Bernard Madoff’s victims will soon receive another $372 million to help cover their losses, nearly 14 years after the swindler’s capture for running a massive Ponzi scheme, the U.S. Department of Justice said on Wednesday.
The payout from the government’s Madoff Victim Fund will go to 27,219 victims, including more than 400 who had yet to recoup a penny from any source.
Following the payout, the fund will have distributed about $4.08 billion in one or more payments to 40,454 individuals, schools, charities, pension plans and others.
“People getting these checks are not hedge funds,” Richard Breeden, the former U.S. Securities and Exchange Commission chairman who oversees the government fund, said in an interview. “They’re real people, and it helps families around the world.”
An additional $14.54 billion has been recouped for customers of the former Bernard L. Madoff Investment Securities LLC by Irving Picard, the trustee liquidating that firm in bankruptcy. That boosts the total payout to about $18.6 billion.
Madoff’s fraud, estimated as high as $64.8 billion, went undiscovered for many years until he confessed to his sons in December 2008, one day after his firm’s annual Christmas party.
After pleading guilty to 11 criminal counts, Madoff was sentenced to 150 years in prison. He died behind bars at age 82 in April 2021.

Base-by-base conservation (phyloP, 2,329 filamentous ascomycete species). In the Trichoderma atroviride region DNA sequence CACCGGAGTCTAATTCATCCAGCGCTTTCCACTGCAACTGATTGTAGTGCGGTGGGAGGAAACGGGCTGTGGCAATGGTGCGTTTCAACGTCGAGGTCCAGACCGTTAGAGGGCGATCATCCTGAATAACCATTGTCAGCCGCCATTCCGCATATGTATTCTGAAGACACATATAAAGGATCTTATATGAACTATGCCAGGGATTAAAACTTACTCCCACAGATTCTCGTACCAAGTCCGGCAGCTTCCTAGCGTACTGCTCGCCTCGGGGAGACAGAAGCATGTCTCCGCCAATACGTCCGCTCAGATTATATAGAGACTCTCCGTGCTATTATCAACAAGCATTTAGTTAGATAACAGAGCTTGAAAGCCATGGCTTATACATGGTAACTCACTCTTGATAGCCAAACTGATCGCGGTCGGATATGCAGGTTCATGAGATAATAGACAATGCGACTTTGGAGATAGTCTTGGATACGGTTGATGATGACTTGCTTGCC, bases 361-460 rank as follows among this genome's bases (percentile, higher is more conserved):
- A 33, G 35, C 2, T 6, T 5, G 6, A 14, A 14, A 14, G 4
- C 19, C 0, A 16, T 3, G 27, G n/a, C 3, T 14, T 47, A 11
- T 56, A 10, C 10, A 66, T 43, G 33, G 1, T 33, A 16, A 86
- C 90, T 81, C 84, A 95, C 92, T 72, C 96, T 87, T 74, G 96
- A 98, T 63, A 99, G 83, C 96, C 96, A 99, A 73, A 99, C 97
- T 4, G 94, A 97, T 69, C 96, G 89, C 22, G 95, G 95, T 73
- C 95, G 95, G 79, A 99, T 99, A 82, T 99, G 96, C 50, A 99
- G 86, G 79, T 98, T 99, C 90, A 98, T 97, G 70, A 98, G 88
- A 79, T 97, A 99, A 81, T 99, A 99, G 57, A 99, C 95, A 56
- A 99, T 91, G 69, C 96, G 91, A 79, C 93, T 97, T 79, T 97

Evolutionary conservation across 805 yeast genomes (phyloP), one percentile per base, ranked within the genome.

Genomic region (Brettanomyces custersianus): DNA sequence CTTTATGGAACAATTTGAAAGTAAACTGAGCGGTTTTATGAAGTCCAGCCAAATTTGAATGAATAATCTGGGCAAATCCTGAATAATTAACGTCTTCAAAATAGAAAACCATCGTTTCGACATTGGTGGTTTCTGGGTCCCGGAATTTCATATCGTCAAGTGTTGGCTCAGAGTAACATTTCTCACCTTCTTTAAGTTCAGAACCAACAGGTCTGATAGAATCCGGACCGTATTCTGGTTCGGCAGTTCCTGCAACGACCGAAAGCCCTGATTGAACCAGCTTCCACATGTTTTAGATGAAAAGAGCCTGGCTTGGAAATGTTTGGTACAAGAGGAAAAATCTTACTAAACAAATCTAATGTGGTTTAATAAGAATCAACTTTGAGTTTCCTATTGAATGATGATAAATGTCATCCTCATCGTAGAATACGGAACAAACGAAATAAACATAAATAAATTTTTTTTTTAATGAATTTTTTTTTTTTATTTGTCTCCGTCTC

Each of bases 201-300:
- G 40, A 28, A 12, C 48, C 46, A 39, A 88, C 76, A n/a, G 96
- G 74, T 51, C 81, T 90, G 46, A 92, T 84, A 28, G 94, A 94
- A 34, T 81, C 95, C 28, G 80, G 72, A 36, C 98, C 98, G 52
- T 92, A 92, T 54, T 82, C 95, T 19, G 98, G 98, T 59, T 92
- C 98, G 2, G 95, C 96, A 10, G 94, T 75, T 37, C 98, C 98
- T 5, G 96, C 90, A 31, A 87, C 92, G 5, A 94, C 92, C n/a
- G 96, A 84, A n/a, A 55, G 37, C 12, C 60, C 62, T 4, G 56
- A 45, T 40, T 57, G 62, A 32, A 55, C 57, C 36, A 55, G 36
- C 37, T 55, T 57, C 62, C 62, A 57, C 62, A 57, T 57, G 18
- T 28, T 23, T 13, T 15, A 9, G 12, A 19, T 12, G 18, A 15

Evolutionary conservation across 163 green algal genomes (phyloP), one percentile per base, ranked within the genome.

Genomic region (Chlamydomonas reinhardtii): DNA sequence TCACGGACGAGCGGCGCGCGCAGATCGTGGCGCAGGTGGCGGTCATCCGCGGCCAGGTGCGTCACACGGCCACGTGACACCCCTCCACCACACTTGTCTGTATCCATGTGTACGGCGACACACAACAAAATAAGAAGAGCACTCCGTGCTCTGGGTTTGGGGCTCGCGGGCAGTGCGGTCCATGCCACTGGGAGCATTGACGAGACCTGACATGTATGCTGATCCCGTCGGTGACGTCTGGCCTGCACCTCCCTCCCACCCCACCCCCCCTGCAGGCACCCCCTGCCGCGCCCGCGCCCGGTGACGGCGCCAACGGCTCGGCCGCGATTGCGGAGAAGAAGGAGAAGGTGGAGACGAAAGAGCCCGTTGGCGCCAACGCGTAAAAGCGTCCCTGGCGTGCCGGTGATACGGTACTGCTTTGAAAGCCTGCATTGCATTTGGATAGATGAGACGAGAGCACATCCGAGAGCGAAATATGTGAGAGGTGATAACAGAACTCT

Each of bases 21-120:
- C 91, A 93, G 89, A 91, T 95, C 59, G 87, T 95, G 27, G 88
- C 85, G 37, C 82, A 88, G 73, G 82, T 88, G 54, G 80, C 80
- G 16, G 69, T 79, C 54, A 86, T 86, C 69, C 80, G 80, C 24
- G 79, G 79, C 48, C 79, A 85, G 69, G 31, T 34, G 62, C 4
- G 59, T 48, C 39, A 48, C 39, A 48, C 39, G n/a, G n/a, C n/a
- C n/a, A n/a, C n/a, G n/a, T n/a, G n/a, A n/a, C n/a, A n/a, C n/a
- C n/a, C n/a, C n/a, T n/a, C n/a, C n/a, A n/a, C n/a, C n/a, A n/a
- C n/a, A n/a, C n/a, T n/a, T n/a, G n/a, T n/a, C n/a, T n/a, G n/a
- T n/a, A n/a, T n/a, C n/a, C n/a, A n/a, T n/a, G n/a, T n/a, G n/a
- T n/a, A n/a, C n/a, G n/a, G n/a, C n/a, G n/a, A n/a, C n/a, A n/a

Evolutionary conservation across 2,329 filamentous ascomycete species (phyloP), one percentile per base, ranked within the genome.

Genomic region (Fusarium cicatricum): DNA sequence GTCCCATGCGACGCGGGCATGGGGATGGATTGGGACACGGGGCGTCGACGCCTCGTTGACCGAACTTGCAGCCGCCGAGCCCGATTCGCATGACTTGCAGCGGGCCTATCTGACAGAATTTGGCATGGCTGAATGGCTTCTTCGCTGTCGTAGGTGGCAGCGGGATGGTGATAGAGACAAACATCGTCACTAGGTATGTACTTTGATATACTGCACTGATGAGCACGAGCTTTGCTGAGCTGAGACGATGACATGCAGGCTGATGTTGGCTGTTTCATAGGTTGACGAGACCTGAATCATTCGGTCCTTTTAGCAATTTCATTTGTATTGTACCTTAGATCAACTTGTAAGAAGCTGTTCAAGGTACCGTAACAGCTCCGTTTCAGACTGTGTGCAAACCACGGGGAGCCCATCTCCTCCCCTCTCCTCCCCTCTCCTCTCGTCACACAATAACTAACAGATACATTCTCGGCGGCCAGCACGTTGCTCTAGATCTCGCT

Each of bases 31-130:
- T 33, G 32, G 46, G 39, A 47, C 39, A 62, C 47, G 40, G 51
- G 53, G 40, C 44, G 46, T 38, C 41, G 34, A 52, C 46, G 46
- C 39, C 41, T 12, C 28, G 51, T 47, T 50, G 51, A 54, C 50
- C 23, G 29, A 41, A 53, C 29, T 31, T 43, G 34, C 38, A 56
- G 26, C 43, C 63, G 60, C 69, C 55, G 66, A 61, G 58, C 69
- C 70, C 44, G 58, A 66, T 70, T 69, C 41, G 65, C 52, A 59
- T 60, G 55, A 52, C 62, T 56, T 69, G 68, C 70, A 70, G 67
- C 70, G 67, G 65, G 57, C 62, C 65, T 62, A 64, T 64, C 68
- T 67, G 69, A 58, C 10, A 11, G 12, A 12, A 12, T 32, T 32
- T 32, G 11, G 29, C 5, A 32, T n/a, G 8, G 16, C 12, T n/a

Wednesday’s payout is the eighth from the government fund, with victims recouping an average 88.35% of their losses.
Another 2,265 victims with valid claims have received nothing from the fund, but many have been made whole by Picard or other sources.
The fund was created in 2013, mainly from settlements between the Justice Department and Madoff’s former bank JPMorgan Chase & Co JPM.N, and between Picard and the estate of former Madoff investor Jeffry Picower.
It originally held $4.05 billion, but has grown because the Justice Department has recovered additional assets.
Breeden said about $200 million remains available, and a ninth payout next year will “almost certainly be the last.”
He also cautioned investors not to let their guard down and chase higher returns, to combat falling stock prices and elevated inflation.
“People start looking for alternatives, and that’s when fraudsters thrive,” he said. “People like Madoff are always happy to throw their lures in the water and offer deals too good to be true.”